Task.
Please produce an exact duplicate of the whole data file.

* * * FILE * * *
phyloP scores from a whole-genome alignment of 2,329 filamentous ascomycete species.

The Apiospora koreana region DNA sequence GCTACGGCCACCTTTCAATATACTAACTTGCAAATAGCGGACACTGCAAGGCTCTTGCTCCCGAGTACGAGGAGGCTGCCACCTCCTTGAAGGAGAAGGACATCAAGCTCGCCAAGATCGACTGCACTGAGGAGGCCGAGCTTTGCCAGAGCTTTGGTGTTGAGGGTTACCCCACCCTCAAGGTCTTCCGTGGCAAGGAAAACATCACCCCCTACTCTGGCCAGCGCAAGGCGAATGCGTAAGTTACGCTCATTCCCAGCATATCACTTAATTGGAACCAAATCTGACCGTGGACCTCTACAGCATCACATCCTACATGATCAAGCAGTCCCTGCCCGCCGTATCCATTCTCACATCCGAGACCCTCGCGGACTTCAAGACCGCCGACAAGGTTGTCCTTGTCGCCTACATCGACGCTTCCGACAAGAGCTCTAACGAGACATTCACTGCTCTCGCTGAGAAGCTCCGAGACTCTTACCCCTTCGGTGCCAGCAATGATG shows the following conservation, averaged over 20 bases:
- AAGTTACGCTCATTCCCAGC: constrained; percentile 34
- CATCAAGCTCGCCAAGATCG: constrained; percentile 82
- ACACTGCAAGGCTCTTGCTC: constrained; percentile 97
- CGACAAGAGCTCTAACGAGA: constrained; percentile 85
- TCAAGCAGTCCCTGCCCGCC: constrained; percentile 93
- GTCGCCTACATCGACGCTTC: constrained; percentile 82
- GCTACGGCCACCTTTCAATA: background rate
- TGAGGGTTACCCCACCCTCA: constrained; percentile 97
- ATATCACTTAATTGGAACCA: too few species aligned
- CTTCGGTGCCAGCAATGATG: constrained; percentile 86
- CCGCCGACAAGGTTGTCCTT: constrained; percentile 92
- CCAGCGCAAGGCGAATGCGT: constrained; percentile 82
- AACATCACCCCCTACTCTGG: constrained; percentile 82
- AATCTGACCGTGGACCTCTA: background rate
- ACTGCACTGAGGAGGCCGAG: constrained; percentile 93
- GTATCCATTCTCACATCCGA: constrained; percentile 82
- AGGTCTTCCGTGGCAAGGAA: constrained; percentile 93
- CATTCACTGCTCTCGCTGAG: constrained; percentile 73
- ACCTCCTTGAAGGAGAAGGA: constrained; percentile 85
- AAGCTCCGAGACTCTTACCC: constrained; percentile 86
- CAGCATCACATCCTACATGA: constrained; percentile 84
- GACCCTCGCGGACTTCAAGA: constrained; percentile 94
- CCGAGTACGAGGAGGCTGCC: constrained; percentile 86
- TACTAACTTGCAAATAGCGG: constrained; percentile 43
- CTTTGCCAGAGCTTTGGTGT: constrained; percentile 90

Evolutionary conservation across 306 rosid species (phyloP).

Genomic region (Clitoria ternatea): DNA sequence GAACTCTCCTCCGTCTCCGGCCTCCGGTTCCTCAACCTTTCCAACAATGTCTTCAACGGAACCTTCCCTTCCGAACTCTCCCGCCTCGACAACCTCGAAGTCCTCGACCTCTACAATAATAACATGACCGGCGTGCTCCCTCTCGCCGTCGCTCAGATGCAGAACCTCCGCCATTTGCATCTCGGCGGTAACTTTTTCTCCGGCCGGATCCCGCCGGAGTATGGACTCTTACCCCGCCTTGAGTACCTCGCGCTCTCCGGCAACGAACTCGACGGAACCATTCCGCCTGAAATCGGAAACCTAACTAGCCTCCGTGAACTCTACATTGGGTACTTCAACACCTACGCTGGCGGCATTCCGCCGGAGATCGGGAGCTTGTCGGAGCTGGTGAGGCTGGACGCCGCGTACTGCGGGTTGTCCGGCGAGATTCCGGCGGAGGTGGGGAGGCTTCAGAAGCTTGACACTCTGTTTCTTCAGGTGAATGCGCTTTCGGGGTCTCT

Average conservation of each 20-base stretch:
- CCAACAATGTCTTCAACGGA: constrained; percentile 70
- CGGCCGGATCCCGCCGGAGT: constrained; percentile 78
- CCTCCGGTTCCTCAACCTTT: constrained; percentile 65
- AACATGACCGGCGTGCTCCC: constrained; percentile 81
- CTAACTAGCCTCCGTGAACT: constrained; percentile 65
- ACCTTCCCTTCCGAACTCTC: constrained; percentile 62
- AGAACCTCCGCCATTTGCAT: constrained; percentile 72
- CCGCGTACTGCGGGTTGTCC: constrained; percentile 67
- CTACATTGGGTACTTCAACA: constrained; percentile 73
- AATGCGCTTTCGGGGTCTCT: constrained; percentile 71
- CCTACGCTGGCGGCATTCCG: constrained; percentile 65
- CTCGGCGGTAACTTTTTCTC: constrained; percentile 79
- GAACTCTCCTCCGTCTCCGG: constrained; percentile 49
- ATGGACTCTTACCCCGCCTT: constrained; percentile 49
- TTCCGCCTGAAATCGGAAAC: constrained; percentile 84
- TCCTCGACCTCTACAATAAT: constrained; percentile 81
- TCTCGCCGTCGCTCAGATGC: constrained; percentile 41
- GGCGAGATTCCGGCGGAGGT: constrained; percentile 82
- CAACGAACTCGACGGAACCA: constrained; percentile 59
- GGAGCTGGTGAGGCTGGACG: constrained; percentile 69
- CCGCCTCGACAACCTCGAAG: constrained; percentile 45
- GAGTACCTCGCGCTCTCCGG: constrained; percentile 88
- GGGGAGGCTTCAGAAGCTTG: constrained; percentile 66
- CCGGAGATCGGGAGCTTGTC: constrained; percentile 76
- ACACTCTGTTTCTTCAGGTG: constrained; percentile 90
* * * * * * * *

phyloP scores from a whole-genome alignment of 2,329 filamentous ascomycete species.

The Apiospora koreana region DNA sequence GCTACGGCCACCTTTCAATATACTAACTTGCAAATAGCGGACACTGCAAGGCTCTTGCTCCCGAGTACGAGGAGGCTGCCACCTCCTTGAAGGAGAAGGACATCAAGCTCGCCAAGATCGACTGCACTGAGGAGGCCGAGCTTTGCCAGAGCTTTGGTGTTGAGGGTTACCCCACCCTCAAGGTCTTCCGTGGCAAGGAAAACATCACCCCCTACTCTGGCCAGCGCAAGGCGAATGCGTAAGTTACGCTCATTCCCAGCATATCACTTAATTGGAACCAAATCTGACCGTGGACCTCTACAGCATCACATCCTACATGATCAAGCAGTCCCTGCCCGCCGTATCCATTCTCACATCCGAGACCCTCGCGGACTTCAAGACCGCCGACAAGGTTGTCCTTGTCGCCTACATCGACGCTTCCGACAAGAGCTCTAACGAGACATTCACTGCTCTCGCTGAGAAGCTCCGAGACTCTTACCCCTTCGGTGCCAGCAATGATG shows the following conservation, averaged over 20 bases:
- AAGTTACGCTCATTCCCAGC: constrained; percentile 34
- CATCAAGCTCGCCAAGATCG: constrained; percentile 82
- ACACTGCAAGGCTCTTGCTC: constrained; percentile 97
- CGACAAGAGCTCTAACGAGA: constrained; percentile 85
- TCAAGCAGTCCCTGCCCGCC: constrained; percentile 93
- GTCGCCTACATCGACGCTTC: constrained; percentile 82
- GCTACGGCCACCTTTCAATA: background rate
- TGAGGGTTACCCCACCCTCA: constrained; percentile 97
- ATATCACTTAATTGGAACCA: too few species aligned
- CTTCGGTGCCAGCAATGATG: constrained; percentile 86
- CCGCCGACAAGGTTGTCCTT: constrained; percentile 92
- CCAGCGCAAGGCGAATGCGT: constrained; percentile 82
- AACATCACCCCCTACTCTGG: constrained; percentile 82
- AATCTGACCGTGGACCTCTA: background rate
- ACTGCACTGAGGAGGCCGAG: constrained; percentile 93
- GTATCCATTCTCACATCCGA: constrained; percentile 82
- AGGTCTTCCGTGGCAAGGAA: constrained; percentile 93
- CATTCACTGCTCTCGCTGAG: constrained; percentile 73
- ACCTCCTTGAAGGAGAAGGA: constrained; percentile 85
- AAGCTCCGAGACTCTTACCC: constrained; percentile 86
- CAGCATCACATCCTACATGA: constrained; percentile 84
- GACCCTCGCGGACTTCAAGA: constrained; percentile 94
- CCGAGTACGAGGAGGCTGCC: constrained; percentile 86
- TACTAACTTGCAAATAGCGG: constrained; percentile 43
- CTTTGCCAGAGCTTTGGTGT: constrained; percentile 90

Evolutionary conservation across 306 rosid species (phyloP).

Genomic region (Clitoria ternatea): DNA sequence GAACTCTCCTCCGTCTCCGGCCTCCGGTTCCTCAACCTTTCCAACAATGTCTTCAACGGAACCTTCCCTTCCGAACTCTCCCGCCTCGACAACCTCGAAGTCCTCGACCTCTACAATAATAACATGACCGGCGTGCTCCCTCTCGCCGTCGCTCAGATGCAGAACCTCCGCCATTTGCATCTCGGCGGTAACTTTTTCTCCGGCCGGATCCCGCCGGAGTATGGACTCTTACCCCGCCTTGAGTACCTCGCGCTCTCCGGCAACGAACTCGACGGAACCATTCCGCCTGAAATCGGAAACCTAACTAGCCTCCGTGAACTCTACATTGGGTACTTCAACACCTACGCTGGCGGCATTCCGCCGGAGATCGGGAGCTTGTCGGAGCTGGTGAGGCTGGACGCCGCGTACTGCGGGTTGTCCGGCGAGATTCCGGCGGAGGTGGGGAGGCTTCAGAAGCTTGACACTCTGTTTCTTCAGGTGAATGCGCTTTCGGGGTCTCT

Average conservation of each 20-base stretch:
- CCAACAATGTCTTCAACGGA: constrained; percentile 70
- CGGCCGGATCCCGCCGGAGT: constrained; percentile 78
- CCTCCGGTTCCTCAACCTTT: constrained; percentile 65
- AACATGACCGGCGTGCTCCC: constrained; percentile 81
- CTAACTAGCCTCCGTGAACT: constrained; percentile 65
- ACCTTCCCTTCCGAACTCTC: constrained; percentile 62
- AGAACCTCCGCCATTTGCAT: constrained; percentile 72
- CCGCGTACTGCGGGTTGTCC: constrained; percentile 67
- CTACATTGGGTACTTCAACA: constrained; percentile 73
- AATGCGCTTTCGGGGTCTCT: constrained; percentile 71
- CCTACGCTGGCGGCATTCCG: constrained; percentile 65
- CTCGGCGGTAACTTTTTCTC: constrained; percentile 79
- GAACTCTCCTCCGTCTCCGG: constrained; percentile 49
- ATGGACTCTTACCCCGCCTT: constrained; percentile 49
- TTCCGCCTGAAATCGGAAAC: constrained; percentile 84
- TCCTCGACCTCTACAATAAT: constrained; percentile 81
- TCTCGCCGTCGCTCAGATGC: constrained; percentile 41
- GGCGAGATTCCGGCGGAGGT: constrained; percentile 82
- CAACGAACTCGACGGAACCA: constrained; percentile 59
- GGAGCTGGTGAGGCTGGACG: constrained; percentile 69
- CCGCCTCGACAACCTCGAAG: constrained; percentile 45
- GAGTACCTCGCGCTCTCCGG: constrained; percentile 88
- GGGGAGGCTTCAGAAGCTTG: constrained; percentile 66
- CCGGAGATCGGGAGCTTGTC: constrained; percentile 76
- ACACTCTGTTTCTTCAGGTG: constrained; percentile 90